The Seattle City Council will vote May 2 on whether to give up Occidental Avenue South so Chris Hansen can build his proposed Sodo arena after a transportation subcommittee voted to forward the issue.
Chris Hansen is two weeks away from learning whether the city of Seattle will give up a street to build his arena project in Sodo District.
A Seattle City Council transportation subcommittee on Tuesday decided 4-1 to forward the issue to a full-council vote May 2. The result was expected, but the at-times-spirited debate by council members attending the meeting hinted that the coming full vote could be close.
“I believe there’s a path where this arena could be built, we’d get significant benefits and would continue to make the other investments where we’d continue to make our port and maritime industrial sector a thriving sector,’’ subcommittee chairman Mike O’Brien said during a comment period ahead of the vote.
But council member Sally Bagshaw, whose dissenting vote Tuesday prevented a final vote from occurring a week sooner, said there’s no legal reason to give up part of Occidental Avenue South to Hansen now. She noted the Memorandum of Understanding (MOU) between Hansen, the city and King County requires the acquisition of an NBA team to trigger up to $200 million in public bond funding for arena construction costs.
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“There is absolutely no evidence at this point that the NBA commissioner is going to allow the SuperSonics to return any time soon,’’ she said of the NBA team that moved to Oklahoma City in 2008. “And there’s ample evidence to the contrary. There’s no team for sale, and expansions are not under consideration.’’
The MOU expires in November 2017 and Hansen would lose his public-funding option if he fails to land a team by that point.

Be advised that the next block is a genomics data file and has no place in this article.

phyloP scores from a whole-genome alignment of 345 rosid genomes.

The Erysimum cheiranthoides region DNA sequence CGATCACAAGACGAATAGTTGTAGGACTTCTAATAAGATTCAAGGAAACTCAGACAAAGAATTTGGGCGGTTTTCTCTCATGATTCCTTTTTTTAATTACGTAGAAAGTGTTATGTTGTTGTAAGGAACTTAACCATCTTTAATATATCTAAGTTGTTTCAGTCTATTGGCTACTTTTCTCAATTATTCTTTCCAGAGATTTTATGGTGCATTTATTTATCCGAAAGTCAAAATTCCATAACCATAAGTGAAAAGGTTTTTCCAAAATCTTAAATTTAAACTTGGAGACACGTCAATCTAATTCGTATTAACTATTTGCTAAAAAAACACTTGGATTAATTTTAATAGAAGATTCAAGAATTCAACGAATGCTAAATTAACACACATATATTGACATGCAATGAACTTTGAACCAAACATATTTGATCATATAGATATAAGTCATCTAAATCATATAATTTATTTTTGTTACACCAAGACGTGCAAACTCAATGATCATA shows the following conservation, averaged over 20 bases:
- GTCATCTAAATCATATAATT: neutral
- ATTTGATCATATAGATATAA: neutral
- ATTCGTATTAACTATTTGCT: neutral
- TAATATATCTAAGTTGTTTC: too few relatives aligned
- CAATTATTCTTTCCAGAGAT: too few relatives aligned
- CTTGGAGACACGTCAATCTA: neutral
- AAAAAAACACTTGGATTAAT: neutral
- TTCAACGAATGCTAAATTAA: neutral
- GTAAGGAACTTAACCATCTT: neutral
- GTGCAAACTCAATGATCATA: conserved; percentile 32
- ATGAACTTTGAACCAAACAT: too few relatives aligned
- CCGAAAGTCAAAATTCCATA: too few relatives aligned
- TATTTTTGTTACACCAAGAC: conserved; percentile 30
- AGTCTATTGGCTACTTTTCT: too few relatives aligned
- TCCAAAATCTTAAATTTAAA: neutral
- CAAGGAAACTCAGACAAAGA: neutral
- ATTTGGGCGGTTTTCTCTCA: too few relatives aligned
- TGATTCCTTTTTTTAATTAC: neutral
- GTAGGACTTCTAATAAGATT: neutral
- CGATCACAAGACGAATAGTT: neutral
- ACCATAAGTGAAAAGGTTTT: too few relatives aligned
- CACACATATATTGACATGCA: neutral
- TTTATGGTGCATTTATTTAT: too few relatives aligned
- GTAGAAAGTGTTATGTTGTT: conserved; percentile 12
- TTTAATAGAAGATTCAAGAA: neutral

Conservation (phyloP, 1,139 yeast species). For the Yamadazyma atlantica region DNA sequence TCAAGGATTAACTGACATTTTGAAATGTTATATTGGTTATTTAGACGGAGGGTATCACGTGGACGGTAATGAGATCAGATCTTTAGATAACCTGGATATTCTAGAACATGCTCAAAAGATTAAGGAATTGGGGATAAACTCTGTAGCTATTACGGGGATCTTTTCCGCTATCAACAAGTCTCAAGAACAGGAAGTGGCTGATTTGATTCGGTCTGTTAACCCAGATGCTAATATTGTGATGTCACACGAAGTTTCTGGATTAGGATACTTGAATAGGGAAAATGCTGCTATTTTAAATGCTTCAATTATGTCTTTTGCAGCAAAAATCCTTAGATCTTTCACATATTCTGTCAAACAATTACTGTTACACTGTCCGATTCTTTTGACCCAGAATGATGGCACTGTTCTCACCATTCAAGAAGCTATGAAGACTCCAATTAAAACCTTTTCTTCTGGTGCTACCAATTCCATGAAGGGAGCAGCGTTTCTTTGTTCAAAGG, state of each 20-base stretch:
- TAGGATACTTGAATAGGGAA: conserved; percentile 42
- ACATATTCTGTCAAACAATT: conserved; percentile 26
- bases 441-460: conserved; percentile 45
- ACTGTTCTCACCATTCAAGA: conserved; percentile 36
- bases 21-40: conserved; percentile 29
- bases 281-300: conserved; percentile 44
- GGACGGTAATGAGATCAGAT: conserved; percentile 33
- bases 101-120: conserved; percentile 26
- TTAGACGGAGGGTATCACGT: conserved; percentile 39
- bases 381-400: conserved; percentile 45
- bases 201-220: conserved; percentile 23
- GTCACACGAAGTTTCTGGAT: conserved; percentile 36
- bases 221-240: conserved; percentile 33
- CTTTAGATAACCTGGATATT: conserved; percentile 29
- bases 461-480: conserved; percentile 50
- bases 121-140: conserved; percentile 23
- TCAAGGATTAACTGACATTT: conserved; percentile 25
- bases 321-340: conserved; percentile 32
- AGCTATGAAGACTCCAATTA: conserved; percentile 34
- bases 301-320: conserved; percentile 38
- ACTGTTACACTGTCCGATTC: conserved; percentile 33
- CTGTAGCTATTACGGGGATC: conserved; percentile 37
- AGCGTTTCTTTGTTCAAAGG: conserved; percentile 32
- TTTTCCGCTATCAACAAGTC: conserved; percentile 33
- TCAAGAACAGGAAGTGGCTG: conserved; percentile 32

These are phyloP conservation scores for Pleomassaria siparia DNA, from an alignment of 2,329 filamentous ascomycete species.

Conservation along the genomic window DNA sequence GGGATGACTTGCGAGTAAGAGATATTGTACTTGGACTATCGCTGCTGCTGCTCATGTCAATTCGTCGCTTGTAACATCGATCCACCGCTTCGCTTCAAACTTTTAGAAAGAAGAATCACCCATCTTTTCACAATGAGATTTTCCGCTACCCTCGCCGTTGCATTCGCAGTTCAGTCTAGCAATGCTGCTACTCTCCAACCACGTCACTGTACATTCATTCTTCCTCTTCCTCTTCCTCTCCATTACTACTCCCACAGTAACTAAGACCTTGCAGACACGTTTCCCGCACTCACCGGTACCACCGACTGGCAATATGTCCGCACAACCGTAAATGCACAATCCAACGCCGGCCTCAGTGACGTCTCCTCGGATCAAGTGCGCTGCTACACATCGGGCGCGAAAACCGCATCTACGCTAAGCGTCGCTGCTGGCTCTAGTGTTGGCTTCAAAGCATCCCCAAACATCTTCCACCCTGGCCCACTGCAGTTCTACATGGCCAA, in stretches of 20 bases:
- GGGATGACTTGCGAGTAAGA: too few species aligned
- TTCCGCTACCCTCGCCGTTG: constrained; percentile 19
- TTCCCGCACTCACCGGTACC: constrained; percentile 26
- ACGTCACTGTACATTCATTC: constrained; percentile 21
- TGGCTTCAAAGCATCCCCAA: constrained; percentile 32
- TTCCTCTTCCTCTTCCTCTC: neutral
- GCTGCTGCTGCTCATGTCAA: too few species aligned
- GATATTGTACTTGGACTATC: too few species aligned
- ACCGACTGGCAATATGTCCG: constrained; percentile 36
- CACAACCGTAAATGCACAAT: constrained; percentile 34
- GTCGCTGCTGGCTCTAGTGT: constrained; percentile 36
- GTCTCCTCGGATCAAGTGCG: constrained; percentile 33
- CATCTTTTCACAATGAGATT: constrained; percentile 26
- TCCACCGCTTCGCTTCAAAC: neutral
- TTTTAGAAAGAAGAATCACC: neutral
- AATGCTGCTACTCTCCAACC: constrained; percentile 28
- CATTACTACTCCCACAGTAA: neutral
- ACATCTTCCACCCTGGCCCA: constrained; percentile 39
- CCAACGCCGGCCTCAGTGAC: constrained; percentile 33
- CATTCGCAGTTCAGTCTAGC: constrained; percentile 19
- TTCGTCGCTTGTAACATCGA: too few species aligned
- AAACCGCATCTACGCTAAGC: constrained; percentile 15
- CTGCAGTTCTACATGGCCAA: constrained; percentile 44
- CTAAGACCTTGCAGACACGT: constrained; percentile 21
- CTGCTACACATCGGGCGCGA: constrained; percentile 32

An amendment proposed last week by council member Tim Burgess would give Hansen a five-year window to satisfy conditions of his street-removal request. If it goes beyond November 2017, public financing would not be included.
Bagshaw wanted language added that Hansen must acquire an NBA team during that five-year time frame for the street to be granted. The current wording would leave him a route to bringing an NHL squad here first under certain conditions. Bagshaw’s motion did not carry.
Council president Bruce Harrell asked whether the five-year timeline could be shortened to align with the November 2017 MOU deadline.
“It seems to me that accomplishes putting pressure on the investment group to work diligently in good faith to make this happen,’’ Harrell said. “It also makes it clear that we are only doing this … to hopefully get an NBA team.’’
Burgess replied that the five-year time frame was normal for the city. He added: “I would just remind you of the conversations we had with our lawyers.’’
Harrell said he doesn’t want a scenario where Hansen can come back after November 2017 and ask for an MOU extension for public financing. “That’s what’s going to happen,’’ he said, adding he isn’t interested in such a conversation.
Harrell also expressed concern that the Seahawks and Mariners are not happy with a proposed one-hour minimum between games played in Sodo. Both teams want the minimum lengthened. Harrell said he wants that language firmed up before the May 2 vote, adding that it’s “almost a deal breaker” for him.
But Harrell also indicated he’s committed to bringing the Sonics back. Adding his potential vote to three council members expected to approve for street removal — Rob Johnson, O’Brien and Burgess — would leave Hansen one vote shy of passage.
Beyond Bagshaw, council member Lisa Herbold is also expected to vote no. That leaves Kshama Sawant, Debora Juarez and Lorena Gonzalez’s votes as decisive. Political sources indicate all three are on the fence.
Acquiring the street is the final serious political hurdle for Hansen to overcome in getting his arena. It would pave the way for him to acquire a Master Use Permit his proponents say will make the arena “shovel ready” and allow him more leverage in asking the NBA to speed up its expansion time frame to give him a team.